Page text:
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I was trying to have a image background, so I created the following code in a JFrame:

@Override
public void paint(Graphics g) {
    super.paint(g);
    try {
        final Image image = ImageIO.read(getClass().getResource("/images/login/gentlenoise100.png"));
        int iw = 256;
        int ih = 256;
        for (int x = 0; x < getWidth(); x += iw) {
            for (int y = 0; y < getHeight(); y += ih) {
                g.drawImage(image, x, y, iw, ih, this);
            }
        }
    } catch (IOException ex) {
        Logger.getLogger(Login.class.getName()).log(Level.SEVERE, null, ex);
    }
    for(Component componente:getComponents()){
        componente.repaint();
    }

}

I saw that the background color had some kind of preference and I decided so set it to invisible:

setBackground(new java.awt.Color(0,0,0,0));

It was working fine in Mac OS X (java 1.6), and I had to probe it in Windows and if I remove the setBackground call it doesn't show my background, if I keep the background color invisible it throws an exception and says the Frame is decorated!

I tried to use setUndecorate(true) but in macosx it looses the title bar (of course) and in Windows it gives me a transparent window.

How can I solve that?

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1  
This might help explain why you're aving issues with setBackground with an alpha value –  MadProgrammer Oct 5 '12 at 11:31

2 Answers 2

there are three ways, to use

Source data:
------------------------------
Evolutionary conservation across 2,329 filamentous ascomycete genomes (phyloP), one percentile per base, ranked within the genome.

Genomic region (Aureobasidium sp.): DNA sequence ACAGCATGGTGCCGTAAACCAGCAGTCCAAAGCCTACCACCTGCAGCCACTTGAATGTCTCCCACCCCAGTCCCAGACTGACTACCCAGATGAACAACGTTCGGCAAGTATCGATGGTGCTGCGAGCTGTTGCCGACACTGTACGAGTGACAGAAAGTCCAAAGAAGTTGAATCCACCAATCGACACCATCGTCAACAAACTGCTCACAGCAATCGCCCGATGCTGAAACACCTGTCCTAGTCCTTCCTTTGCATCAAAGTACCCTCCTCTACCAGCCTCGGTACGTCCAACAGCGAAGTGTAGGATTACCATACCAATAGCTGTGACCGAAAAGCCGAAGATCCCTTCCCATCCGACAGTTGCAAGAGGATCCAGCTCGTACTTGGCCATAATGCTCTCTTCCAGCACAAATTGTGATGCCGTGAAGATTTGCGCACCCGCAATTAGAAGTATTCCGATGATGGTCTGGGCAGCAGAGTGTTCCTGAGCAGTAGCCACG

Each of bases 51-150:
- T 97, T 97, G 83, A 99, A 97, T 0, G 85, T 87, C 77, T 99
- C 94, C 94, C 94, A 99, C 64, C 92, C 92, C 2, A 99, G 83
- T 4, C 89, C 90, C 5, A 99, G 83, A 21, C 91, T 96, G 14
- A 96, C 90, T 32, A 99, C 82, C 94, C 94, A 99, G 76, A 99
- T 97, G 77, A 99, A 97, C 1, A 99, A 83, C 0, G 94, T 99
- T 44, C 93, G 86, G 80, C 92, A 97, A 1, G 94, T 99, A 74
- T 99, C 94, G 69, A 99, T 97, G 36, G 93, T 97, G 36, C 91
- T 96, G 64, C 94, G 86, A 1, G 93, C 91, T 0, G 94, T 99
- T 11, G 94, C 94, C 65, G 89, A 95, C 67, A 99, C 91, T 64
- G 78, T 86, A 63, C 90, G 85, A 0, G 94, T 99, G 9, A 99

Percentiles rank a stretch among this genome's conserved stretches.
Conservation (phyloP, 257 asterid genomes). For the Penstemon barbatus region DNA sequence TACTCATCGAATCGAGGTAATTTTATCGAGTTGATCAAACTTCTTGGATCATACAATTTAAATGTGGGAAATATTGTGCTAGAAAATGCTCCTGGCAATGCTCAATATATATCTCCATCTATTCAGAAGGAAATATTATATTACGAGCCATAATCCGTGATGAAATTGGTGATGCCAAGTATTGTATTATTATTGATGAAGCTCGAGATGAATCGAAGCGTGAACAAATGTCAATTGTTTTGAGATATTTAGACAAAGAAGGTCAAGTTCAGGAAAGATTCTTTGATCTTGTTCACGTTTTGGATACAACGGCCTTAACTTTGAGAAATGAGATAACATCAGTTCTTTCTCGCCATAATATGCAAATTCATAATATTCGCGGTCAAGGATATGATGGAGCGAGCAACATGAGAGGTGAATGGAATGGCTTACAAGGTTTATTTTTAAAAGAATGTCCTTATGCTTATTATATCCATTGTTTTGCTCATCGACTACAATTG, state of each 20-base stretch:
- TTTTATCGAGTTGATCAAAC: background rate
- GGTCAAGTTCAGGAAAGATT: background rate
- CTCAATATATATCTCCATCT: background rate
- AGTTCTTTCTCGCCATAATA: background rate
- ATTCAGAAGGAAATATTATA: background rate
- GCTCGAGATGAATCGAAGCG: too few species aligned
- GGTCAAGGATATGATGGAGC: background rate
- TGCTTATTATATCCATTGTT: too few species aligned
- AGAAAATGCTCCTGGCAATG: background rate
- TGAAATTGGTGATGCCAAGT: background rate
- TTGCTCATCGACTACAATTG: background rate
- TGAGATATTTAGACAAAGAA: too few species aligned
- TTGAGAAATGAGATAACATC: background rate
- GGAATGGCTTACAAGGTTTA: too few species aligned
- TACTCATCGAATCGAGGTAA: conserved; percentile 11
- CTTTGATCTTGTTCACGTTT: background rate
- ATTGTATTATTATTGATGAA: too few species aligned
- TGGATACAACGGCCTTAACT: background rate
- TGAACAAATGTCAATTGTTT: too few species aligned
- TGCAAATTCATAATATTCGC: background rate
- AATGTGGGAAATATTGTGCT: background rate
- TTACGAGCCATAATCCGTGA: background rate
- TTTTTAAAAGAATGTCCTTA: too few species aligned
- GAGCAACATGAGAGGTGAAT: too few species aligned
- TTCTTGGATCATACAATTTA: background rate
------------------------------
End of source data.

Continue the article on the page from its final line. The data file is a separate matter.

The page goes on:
1. JComponent#setOpaque() in the case that you don't want to panting background

  2. How to Create Translucent and Shaped Windows on Win, OSX a few ***unix

  3. for Transparency have to change value of AlphaComposite


don't paint() whatever to JFrame, put there JPanel and override paintComponent()

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If you can avoid it, don't override the paint methods of top level containers (like JFrame), they do to many important things.

In the case, you'd be better of using a JPanel and setting the frames content pane to it...

Something like...

public class BackgroundPane extends JPanel {

    private Image background;
    public BackgroundPane() {
        try {
            background = ImageIO.read(getClass().getResource("/images/login/gentlenoise100.png"));
        } catch (IOException ex) {
            Logger.getLogger(Login.class.getName()).log(Level.SEVERE, null, ex);
        }
    }

    public void paintComponent(Graphics g) {
        super.paintComponent(g);
        int iw = 256;
        int ih = 256;
        for (int x = 0; x < getWidth(); x += iw) {
            for (int y = 0; y < getHeight(); y += ih) {
                g.drawImage(background, x, y, iw, ih, this);
            }
        }
    }
}

//...

JFrame frame = new JFrame();
frame.setContentPane(new BackgroundPane());
//...

Don't do anything in your paint method's that are either time consuming or that may cause the repaint manager to schedule your component for repainting again

Things like...

final Image image = ImageIO.read(getClass().getResource("/images/login/gentlenoise100.png"));

and

for(Component componente:getComponents()){
    componente.repaint();
}

Inside you're paint method is an really bad idea.

The second one could cause the repaint manager to decide that the parent container (your frame) needs to repainted, over and over and over and over again...eventually consuming your CPU...

Beware, as of Java 7, calling setBackground with a color that that contains a alpha value of less then 255 on Window will cause the window to become transparent.

Window.setBackground(Color) Passing new Color(0,0,0,alpha) to this method, where alpha is less than 255, installs per-pixel translucency

This will also throw an exception if the window is decorated...

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